Sturdy Workhorse, or One-Trick Pony? Sigma 28-70mm f2.8 Review

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The 24-70mm f2.8 lens is a workhorse lens — but it’s a bit of a Clydesdale. The zoom mixed with the bright aperture tends to create a heavy lens that’s difficult to carry around all day. That’s why Sigma (gasp!) shaved four mm off the traditional workhorse wide-to-mid to craft the Sigma 28-70mm f2.8. The Sigma 28-70mm f2.8 DG DN Contemporary is nearly half the weight of the Sony G Master and even Sigma’s own 24-70mm Art series lens. At 16.6 ounces and $900, the E-Mount lens has several advantages before you even take it out of the box.

Besides those widest 4mm, however, what else did Sigma cut to get to such a low weight and price point? Is the lens still a workhorse — or a pony? Can the lens really compare to the 24-70mm Art lens? The Sigma 28-70mm f2.8 still pleases with some great color and decent bokeh but lacks the edge sharpness of pricier, larger lenses.

Editor’s Note: Typically, when you’re as authentic and large as we are, you work with manufacturers to get products in for review. But it’s also not uncommon to hear threats from brands about changing your coverage to something more positive, even when it doesn’t deserve it. Despite having reviewed the largest database of Sigma prime lenses, Sigma felt we were too harsh on their products. They haven’t even responded to our last email. So we asked LensRentals to help us out. LensRentals, like us, champions authenticity and honesty. We’re elated to have and promote partners like them. And we recommend that if there is any gear that you want to try to go check them out. When you click our links and rent from them, we’ll receive affiliate commissions. And as always, we only recommend the brands we think are truly the best. As the site’s Editor in Chief, I oversee all the site’s reviews. When something is just wrong, we’ll correct it. But our reviewers are rarely wrong. And I encourage everyone to lean into their emotions and feelings while presenting facts. Why am I writing this? Because I believe the photography blogging world needs this level of transparency.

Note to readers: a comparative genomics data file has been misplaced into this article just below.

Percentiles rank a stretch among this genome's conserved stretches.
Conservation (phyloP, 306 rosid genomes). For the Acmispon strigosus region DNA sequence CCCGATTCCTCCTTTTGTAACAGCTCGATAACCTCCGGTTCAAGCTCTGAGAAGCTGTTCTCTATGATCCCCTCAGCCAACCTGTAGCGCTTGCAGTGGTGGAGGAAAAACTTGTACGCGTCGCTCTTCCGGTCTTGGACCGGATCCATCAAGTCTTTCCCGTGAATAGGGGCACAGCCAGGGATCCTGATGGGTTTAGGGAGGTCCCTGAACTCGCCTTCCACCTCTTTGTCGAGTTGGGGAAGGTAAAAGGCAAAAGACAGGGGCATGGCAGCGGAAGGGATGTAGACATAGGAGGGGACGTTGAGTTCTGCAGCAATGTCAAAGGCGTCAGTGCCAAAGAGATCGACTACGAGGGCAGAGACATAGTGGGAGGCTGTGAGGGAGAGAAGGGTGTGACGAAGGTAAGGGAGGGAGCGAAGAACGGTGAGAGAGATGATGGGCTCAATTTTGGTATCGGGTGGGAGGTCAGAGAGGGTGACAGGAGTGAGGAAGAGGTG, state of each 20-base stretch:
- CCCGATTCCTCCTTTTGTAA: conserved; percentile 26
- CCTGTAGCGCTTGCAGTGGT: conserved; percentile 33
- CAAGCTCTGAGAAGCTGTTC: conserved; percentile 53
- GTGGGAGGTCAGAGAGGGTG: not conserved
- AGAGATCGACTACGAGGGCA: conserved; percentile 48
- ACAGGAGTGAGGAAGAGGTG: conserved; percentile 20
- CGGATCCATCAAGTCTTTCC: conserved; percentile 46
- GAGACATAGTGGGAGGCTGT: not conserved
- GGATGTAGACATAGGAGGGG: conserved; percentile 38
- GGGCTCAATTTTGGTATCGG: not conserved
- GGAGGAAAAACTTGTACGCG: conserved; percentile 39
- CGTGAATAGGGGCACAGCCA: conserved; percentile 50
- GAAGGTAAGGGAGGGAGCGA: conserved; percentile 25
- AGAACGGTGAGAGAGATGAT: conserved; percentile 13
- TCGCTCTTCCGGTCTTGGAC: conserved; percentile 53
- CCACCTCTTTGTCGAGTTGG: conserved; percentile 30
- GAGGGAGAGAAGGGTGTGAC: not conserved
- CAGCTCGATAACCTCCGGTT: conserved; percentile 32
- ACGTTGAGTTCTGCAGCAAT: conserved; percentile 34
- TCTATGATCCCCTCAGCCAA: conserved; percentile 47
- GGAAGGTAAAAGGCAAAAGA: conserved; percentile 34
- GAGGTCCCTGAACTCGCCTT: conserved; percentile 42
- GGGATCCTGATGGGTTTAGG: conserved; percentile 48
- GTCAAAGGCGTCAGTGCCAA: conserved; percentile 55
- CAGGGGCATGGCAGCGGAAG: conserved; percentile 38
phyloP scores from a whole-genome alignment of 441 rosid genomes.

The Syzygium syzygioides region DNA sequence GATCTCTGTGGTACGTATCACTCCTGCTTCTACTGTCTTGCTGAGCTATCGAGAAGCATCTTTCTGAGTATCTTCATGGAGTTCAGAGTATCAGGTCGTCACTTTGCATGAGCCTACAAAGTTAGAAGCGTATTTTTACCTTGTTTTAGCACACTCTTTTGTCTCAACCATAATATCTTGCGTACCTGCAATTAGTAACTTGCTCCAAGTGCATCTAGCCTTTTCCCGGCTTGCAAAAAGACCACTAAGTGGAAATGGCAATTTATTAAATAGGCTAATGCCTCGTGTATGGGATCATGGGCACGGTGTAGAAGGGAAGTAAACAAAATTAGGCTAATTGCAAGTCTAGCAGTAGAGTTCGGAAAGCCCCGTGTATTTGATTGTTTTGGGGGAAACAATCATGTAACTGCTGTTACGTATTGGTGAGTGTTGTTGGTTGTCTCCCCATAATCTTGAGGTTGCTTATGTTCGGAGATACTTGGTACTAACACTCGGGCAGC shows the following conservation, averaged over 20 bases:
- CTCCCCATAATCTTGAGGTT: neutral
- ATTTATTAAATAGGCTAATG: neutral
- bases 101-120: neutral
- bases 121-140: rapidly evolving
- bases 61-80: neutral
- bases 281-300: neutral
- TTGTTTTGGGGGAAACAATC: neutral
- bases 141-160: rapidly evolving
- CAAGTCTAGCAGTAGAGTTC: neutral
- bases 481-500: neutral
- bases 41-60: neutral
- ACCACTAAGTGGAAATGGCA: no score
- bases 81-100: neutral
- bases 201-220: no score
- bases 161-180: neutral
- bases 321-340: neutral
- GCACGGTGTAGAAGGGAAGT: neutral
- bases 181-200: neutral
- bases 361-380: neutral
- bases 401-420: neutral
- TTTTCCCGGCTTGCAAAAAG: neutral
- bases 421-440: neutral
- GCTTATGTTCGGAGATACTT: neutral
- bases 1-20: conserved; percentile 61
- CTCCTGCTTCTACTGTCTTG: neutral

Too Long, Didn’t Read

The Sigma 28-70mm f2.8 Contemporary is the lightweight cousin to the Sigma 24-70mm f2.8 Art. But, to cut the weight nearly in half, you lose the widest angle, corner sharpness, full weather sealing, and some distortion control.

Pros and Cons


  • Super lightweight
  • Affordable for an f2.8
  • Beautiful colors
  • Good bokeh for the zoom category
  • Versatile zoom range


  • The corners are pretty soft
  • Moderate line distortion at the widest angle
  • Occasional autofocus misses in shadows and fast action
  • The weather-sealing is only at the mount

Gear Used

I used the E-Mount Sigma 28-70mm f2.8 with the Sony A7 III. As a sample provided by LensRentals, I used a protective UV filter with about half the shots. The lens is also available in L-mount (not tested).


Is taking 4mm off the focal length of a traditional lens innovative? I don’t know, but the size of this lens still feels like a step in the right direction. It’s less than two ounces shy of being a whole pound lighter than the Sony 24-70mm f2.8 G Master lens. However, also keep in mind that the Sony G Master lens is fully weather-sealed.

Tech Specs

Sigma lists the following tech specs for the 28-70mm f2.8 DG DN Contemporary:

  • Lens Construction: 12 groups, 16 elements (2 FLD elements, 2 SLD elements, 3 aspherical elements)
  • Angle of View: 75.4°~34.3°
  • Number of Diaphragm Blades: 9 (rounded diaphragm)
  • Minimum Aperture: F22
  • Minimum Focusing Distance: 19 (W)-38 (T)cm / 7.5(W)-15 (T)in.
  • Maximum Magnification Ratio: 1:3.3 (W) – 1:4.6 (T)
  • Filter size: φ67mm